The most densely populated region in Italy, Campania borders Basilicata to the southeast, Puglia to the northeast, Lazio to the northwest, and Molise to the north. It’s home to some of the most popular tourist destinations in all of Italy, including Naples, Pompeii, the Amalfi Coast, and the island of Capri. Visitors will find a wealth of things to do, from exploring fascinating archaeological sites and climbing Mount Vesuvius to sunbathing and swimming at beautiful beaches with crystal-clear blue water and embarking on one of the world’s most scenic drives along the Amalfi Coast Road. Marvel at the centuries-old architecture and works of art, wander through fascinating museums, and, of course, dine on lots of mouthwatering cuisine, including classic Neapolitan pizza which can be enjoyed in its birthplace. One thing is sure, you’ll never get bored in Campania, in fact, you’d need months if not years to explore it all.
Naples has a history that dates all the way back to the 5 th century BC when it was founded as the city of Neapolis by Greek settlers. With such a storied past, don’t miss the historic center, a UNESCO World Heritage Site with its heart in the area around Spaccanapoli and Via dei Tribunali. From the Middle Ages through the 18th century, Naples was a center of architecture and art, something that you’ll still see today in everything from churches and palaces to ancient forts. Stroll the streets and alleyways where treasures can be discovered around nearly every corner. That includes Piazza del Plebiscito with its iconic colonnade home to the Royal Papal Basilica of San Francesco di Paola, one of Italy’s finest examples of Neoclassical architecture. The Royal Palace lies opposite and includes lush gardens and the 1737 San Carlo Theatre, the world’s oldest still operative opera house.
Naples offers some of the most mouthwatering cuisine on the planet, and as the birthplace of pizza, you can’t miss a visit to this city if only to try a slice of the classic Neapolitan. Here it’s not all about piling on the toppings or unusual options like bananas or Fritos. It’s simply mozzarella, tomatoes, and basil, invited in the 18 th century in honor of Queen Margherita di Savoia to represent the colors of the country’s flag. While you’re here, you’ll also want to sample the various street food, with street food tours a great way to do it as you’ll get a local perspective on the food and the city’s history too. Of course, you can sample all you’d like on your own too, including pizza a portafoglio, basically a pizza that can be folded and eaten on the go, with San Gregorio Armeno being the best place to find it.
One of the most important and complete of its kind in Italy, and the world, the Naples National Archaeological Museum displays many finds that survived the destructive force of Vesuvius, including from Pompeii and Herculaneum. That includes many statues, frescoes, and mosaics, as well as the famous “Secret Room.” These items were deemed so sexually explicit that they were locked in a secret cabinet, available only to scholars. Today, anyone that has a museum ticket can see what’s inside. The most famous and most shocking example of the erotic art is the statue of Pan copulating with a goat which was discovered at Herculaneum. Sexually explicit frescoes, Bronze-winged phallus, and small phallic figures believed to have been party favors are just a few of the other interesting finds. The Farnes collection, from the family of the same name, is impressive with sculptures and paintings that once decorated their palace in Rome.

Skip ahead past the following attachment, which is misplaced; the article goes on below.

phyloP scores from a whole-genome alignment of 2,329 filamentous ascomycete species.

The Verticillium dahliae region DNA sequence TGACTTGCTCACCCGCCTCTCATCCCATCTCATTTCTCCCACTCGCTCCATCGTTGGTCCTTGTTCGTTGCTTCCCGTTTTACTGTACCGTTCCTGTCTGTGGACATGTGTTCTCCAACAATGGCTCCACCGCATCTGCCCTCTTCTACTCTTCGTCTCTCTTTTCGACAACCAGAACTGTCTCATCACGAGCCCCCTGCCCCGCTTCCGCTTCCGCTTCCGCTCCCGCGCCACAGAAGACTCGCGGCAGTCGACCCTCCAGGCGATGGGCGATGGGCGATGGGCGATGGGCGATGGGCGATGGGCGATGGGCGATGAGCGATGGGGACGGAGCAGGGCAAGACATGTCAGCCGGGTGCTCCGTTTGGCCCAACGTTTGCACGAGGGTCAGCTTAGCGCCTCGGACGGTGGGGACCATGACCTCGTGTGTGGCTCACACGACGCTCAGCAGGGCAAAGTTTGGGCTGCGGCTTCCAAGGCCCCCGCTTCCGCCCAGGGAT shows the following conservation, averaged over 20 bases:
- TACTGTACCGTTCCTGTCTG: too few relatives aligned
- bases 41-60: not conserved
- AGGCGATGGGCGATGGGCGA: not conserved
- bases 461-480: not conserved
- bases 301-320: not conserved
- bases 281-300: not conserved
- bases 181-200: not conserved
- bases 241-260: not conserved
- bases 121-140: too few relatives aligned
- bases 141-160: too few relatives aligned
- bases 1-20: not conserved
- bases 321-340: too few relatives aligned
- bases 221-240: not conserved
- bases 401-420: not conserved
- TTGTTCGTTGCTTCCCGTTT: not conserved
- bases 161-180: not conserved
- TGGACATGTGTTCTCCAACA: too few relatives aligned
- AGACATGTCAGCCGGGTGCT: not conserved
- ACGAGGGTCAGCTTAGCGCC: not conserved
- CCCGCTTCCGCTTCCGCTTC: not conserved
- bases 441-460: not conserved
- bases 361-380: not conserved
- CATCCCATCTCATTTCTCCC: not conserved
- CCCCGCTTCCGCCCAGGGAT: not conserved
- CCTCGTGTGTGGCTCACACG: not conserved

Located just east of Naples, Mount Vesuvius soars over the Gulf of Naples, a looming presence for thousands of years. Rising over 4,200 feet, it can be seen from miles away. Mainland Europe’s only active volcano, it’s best known for the catastrophic eruption in 79 AD, widely regarded as one of the biggest disasters of the ancient world. It buried the nearby cities of Herculaneum and Pompeii with blankets of ash, freezing them in time. Visitors can access it independently by driving or taking public transport from Naples (and other cities), but a tour is the best way to experience it as you’ll get more insight into the volcano and its history. After parking, it’s just a short walk to the summit, taking only about half an hour to reach. You’ll be able to stroll alongside the crater, take a peek inside, and enjoy a panoramic view of the Campania region below.
The UNESCO-listed site of Pompeii is one of Campania’s most popular attractions. The ancientcity was destroyed in the massive 79 AD volcanic eruption, buried beneath the ash for nearly 1,700 years before being rediscovered. Just 16 miles from Naples, you can join a tour to visit (many include Mount Vesuvius too) or head there on your own. You’ll be able to stroll the centuries-old streets with the tracks of ancient chariots used as a popular mode of transport, are still visible. It’s like taking a trip back in time, with remarkably well-preserved ruins of thermal baths, a meat and fish market, amphitheater, bakery, homes, and even brothels all visible. You’ll learn all about the trades, customs, art, and daily life from almost 2,000 years ago with the city reemerging from the darkness of centuries, just as it would have been when Vesuvius blew its lava and ash.
Perhaps unfairly upstaged by Pompeii, the ruins of Herculaneum have wielded a wealth of archaeological finds after being rediscovered in 1709. It’s easier to navigate than Pompeii, though it had a fate parallel to the more famous city, destroyed during a 62 AD earthquake with the Mount Vesuvius eruption 17 years later fossilizing it in a thick sea of mud. Even some of the most delicate items were well-preserved, including furniture, clothing, and ancient advertisements, along with the terror-struck skeletons of the residents. Many tried to escape by boat – what looks like a moat surrounding the town is actually an ancient shoreline where archaeologists found about 300 skeletons, the remains of those who tried to flee but succumbed to extreme heat and noxious gases. Once a Roman fishing town home to a population of around 4,000, it can easily be toured with a map and audio guide.